Long axis 4 chamber view from the right side. The pericardial sac contains a large amount of anechoic effusion with subsequent partial collapse of the right ventricle (Malalana et al.)
  • Therapeutic pericardiocentesis is warranted in horses with cardiac tamponade +/- heart failure (Malalana et al., Bernard et al.).
  • Previously deemed to have a guarded prognosis; however, improved response noted with aggressive therapy (Worth et al., Bernard et al.). Partial pericardiectomy may be successful in some cases (Malalana et al.).


  • Malalana, F., D. Bardell, and S. McKane. “Idiopathic aseptic pericardial effusion with cardiac tamponade in a horse.” Equine Veterinary Education 23.2 (2011): 64-68.
  • Worth, Leila T., and Virginia B. Reef. “Pericarditis in horses: 18 cases (1986–1995).” Journal of the American Veterinary Medical Association 212.2 (1998): 248-253.
  • Bernard, William, et al. “Pericarditis in horses: six cases (1982-1986).” Journal of the American Veterinary Medical Association 196.3 (1990): 468-471.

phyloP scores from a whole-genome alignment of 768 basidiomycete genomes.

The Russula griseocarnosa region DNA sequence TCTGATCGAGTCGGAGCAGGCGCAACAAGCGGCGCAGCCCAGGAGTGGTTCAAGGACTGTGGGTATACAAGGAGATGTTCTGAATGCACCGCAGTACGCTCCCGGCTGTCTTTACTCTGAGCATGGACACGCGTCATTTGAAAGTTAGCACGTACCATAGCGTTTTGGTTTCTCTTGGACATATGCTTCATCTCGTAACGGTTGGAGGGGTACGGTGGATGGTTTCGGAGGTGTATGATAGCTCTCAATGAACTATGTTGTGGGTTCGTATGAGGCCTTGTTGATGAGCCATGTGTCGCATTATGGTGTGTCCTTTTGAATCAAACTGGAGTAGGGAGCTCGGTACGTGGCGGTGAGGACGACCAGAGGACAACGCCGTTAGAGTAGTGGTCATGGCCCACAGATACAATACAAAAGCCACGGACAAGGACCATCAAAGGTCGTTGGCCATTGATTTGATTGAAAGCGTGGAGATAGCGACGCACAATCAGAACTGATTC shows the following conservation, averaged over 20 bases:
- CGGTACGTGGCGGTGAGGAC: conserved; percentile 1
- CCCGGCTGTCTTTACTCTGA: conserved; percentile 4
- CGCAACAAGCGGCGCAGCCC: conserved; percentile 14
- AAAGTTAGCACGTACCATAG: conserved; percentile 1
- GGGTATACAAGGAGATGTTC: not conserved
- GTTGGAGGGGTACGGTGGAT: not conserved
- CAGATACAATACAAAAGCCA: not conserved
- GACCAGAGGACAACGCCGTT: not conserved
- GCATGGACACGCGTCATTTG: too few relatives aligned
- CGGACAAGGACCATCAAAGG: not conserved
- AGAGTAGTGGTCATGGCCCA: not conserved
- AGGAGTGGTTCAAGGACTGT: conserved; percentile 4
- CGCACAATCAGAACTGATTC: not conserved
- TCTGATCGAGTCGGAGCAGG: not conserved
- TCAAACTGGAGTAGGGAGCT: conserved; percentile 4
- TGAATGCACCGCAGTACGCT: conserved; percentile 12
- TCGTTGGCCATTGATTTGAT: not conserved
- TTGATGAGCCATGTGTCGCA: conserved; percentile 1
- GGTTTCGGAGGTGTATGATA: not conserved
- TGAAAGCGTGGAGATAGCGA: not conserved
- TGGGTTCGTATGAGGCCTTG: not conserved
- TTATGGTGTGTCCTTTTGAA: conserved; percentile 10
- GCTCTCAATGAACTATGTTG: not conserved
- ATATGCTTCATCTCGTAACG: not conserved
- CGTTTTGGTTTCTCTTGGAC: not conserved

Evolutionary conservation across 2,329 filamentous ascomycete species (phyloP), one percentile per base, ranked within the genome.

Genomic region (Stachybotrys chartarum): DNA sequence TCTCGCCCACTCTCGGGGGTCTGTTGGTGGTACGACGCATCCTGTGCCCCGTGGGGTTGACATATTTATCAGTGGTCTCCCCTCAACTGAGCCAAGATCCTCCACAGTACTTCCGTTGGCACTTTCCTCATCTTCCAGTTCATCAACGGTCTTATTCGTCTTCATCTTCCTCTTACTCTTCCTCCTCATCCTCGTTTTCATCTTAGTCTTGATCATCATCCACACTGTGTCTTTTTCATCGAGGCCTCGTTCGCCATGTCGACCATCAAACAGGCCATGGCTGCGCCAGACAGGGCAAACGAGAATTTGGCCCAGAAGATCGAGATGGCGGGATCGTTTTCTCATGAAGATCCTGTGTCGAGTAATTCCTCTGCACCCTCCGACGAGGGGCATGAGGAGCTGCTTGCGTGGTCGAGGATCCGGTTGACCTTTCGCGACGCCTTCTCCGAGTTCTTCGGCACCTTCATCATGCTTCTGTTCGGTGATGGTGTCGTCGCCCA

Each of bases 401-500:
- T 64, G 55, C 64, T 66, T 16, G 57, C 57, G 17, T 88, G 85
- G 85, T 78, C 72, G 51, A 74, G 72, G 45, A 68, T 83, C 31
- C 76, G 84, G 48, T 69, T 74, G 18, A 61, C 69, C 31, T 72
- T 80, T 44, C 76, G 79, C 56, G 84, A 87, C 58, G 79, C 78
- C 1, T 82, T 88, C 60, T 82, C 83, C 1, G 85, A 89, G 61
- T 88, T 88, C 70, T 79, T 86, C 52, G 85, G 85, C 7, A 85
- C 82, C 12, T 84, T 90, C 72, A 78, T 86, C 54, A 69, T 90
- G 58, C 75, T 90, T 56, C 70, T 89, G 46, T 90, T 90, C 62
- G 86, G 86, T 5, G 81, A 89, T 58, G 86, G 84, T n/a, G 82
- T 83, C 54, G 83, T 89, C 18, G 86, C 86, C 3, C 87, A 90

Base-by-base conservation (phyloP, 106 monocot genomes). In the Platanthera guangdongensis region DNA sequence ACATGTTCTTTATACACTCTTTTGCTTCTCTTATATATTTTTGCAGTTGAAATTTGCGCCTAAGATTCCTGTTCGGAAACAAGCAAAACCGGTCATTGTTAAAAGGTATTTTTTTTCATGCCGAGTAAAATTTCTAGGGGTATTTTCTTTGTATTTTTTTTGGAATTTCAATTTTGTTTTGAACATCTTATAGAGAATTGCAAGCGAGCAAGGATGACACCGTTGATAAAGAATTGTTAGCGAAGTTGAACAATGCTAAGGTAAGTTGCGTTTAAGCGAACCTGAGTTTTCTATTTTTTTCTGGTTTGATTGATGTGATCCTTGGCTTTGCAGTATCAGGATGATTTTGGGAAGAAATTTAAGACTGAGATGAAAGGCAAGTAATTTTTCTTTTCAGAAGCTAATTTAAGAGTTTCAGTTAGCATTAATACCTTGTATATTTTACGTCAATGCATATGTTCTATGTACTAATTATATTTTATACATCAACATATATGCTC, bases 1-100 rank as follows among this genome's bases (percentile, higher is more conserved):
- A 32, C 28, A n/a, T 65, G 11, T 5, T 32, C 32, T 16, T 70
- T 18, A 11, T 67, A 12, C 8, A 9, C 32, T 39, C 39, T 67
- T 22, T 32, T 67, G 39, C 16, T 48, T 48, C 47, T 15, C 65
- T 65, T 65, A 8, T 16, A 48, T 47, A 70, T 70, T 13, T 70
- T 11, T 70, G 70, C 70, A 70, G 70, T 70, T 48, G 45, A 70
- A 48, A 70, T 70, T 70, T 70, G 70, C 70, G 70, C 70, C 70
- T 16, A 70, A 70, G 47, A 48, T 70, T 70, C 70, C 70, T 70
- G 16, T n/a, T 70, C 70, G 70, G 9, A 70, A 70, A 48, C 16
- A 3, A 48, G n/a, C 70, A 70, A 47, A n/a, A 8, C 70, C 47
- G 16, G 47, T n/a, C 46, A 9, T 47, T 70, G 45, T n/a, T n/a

• Freestone, J. F., et al. “Idiopathic effusive pericarditis with tamponade in the horse.” Equine veterinary journal 19.1 (1987): 38-42.
  • Hargreaves, Laura, Lara Gosling, and Jonathon J. Dixon. “Pericardial effusion and congestive heart failure in a horse with multicentric lymphoma.” Veterinary Record Case Reports6.3 (2018): e000631.
  • Davis, E. G., and B. R. Rush. “Diagnostic challenges: equine thoracic neoplasia.” Equine Veterinary Education 25.2 (2013): 96-107.
  • Shahriar, Farshid, and Janet Moore. “Thymic epithelial tumor with heart metastasis in a horse.” Veterinary Medicine International 2010 (2010).
  • Whiteley, L. O., et al. “Malignant squamous cell thymoma in a horse.” Veterinary pathology 23.5 (1986): 627-629.